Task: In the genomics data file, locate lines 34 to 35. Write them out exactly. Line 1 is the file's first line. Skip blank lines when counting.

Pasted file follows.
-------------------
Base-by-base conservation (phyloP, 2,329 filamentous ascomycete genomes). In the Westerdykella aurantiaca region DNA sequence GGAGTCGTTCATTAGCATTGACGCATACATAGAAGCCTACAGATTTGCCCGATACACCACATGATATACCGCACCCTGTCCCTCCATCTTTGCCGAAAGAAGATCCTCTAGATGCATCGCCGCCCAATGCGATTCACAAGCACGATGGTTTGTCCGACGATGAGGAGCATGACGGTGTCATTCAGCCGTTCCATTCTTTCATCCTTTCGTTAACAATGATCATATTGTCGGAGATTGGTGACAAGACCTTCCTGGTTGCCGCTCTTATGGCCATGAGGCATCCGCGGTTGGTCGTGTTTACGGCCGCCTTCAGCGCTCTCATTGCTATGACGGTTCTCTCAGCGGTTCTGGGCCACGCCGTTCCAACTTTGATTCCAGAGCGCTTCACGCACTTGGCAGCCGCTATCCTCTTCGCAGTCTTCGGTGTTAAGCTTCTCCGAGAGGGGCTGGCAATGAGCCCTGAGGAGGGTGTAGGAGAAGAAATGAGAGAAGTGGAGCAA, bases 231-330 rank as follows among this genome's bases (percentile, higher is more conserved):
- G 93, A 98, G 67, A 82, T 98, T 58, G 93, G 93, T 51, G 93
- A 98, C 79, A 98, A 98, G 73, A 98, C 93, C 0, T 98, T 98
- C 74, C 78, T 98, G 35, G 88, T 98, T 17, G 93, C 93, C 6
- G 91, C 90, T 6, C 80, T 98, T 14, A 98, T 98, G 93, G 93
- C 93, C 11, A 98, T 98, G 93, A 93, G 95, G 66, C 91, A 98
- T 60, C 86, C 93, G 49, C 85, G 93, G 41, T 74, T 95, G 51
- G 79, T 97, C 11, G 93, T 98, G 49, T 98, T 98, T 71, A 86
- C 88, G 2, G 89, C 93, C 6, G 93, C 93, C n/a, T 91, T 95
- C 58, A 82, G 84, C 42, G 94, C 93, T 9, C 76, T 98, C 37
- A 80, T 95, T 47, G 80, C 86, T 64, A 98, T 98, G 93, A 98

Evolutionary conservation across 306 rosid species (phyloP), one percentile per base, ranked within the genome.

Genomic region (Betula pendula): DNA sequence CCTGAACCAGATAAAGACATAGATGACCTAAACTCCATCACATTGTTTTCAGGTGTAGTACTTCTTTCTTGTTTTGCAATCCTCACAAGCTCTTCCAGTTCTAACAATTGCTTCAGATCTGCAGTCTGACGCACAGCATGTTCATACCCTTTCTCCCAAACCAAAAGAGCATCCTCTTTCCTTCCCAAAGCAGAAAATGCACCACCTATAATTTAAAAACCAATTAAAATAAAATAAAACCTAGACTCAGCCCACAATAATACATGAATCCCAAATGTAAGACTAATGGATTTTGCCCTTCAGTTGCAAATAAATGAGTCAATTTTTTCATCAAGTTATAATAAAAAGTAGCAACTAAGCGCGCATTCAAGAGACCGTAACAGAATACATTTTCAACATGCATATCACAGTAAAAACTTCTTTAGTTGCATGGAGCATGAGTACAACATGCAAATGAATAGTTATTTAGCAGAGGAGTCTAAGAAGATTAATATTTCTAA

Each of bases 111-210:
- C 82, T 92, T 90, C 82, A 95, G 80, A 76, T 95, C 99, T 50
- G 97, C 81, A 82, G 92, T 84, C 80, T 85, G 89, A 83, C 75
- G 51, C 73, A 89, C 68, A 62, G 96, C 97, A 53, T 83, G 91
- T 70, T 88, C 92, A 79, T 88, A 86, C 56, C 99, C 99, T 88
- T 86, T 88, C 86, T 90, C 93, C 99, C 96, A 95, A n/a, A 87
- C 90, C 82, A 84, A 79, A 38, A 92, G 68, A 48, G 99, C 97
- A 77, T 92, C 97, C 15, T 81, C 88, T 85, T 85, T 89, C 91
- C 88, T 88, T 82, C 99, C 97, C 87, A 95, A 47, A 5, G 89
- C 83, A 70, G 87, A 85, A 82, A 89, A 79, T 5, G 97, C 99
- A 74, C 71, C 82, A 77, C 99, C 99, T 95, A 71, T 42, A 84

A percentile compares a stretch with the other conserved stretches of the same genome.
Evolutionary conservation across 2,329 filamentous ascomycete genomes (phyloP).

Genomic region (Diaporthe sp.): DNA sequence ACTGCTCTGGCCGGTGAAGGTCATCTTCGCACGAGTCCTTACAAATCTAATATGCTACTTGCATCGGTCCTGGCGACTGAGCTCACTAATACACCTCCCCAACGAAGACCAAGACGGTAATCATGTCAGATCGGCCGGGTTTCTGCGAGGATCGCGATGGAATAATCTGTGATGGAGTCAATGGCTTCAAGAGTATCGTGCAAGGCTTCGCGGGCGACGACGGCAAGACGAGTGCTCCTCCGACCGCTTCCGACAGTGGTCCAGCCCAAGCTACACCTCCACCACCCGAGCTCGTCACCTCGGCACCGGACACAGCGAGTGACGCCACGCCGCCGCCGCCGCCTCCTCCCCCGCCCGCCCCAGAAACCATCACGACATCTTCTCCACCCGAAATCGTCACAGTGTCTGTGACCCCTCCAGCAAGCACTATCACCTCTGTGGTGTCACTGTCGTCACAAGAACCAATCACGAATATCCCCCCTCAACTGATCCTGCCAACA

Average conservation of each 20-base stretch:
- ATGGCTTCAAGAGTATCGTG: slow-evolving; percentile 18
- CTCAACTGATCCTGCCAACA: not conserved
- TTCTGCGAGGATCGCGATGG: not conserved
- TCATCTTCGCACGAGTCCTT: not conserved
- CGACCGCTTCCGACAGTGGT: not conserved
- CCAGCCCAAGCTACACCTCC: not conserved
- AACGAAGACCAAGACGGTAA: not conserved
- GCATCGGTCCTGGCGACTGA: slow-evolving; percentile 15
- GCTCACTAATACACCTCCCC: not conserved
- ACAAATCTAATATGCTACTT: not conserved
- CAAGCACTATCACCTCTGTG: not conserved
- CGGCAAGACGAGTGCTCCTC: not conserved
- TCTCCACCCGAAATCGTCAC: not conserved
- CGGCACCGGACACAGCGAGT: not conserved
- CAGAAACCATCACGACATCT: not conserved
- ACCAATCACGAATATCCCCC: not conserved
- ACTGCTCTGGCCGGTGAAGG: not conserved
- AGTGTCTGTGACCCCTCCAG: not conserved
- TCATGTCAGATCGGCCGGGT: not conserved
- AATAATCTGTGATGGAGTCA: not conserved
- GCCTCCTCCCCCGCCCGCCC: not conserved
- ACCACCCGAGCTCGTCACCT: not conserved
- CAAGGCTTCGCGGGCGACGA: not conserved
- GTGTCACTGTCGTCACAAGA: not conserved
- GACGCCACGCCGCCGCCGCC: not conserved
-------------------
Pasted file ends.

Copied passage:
- CCAGCCCAAGCTACACCTCC: not conserved
- AACGAAGACCAAGACGGTAA: not conserved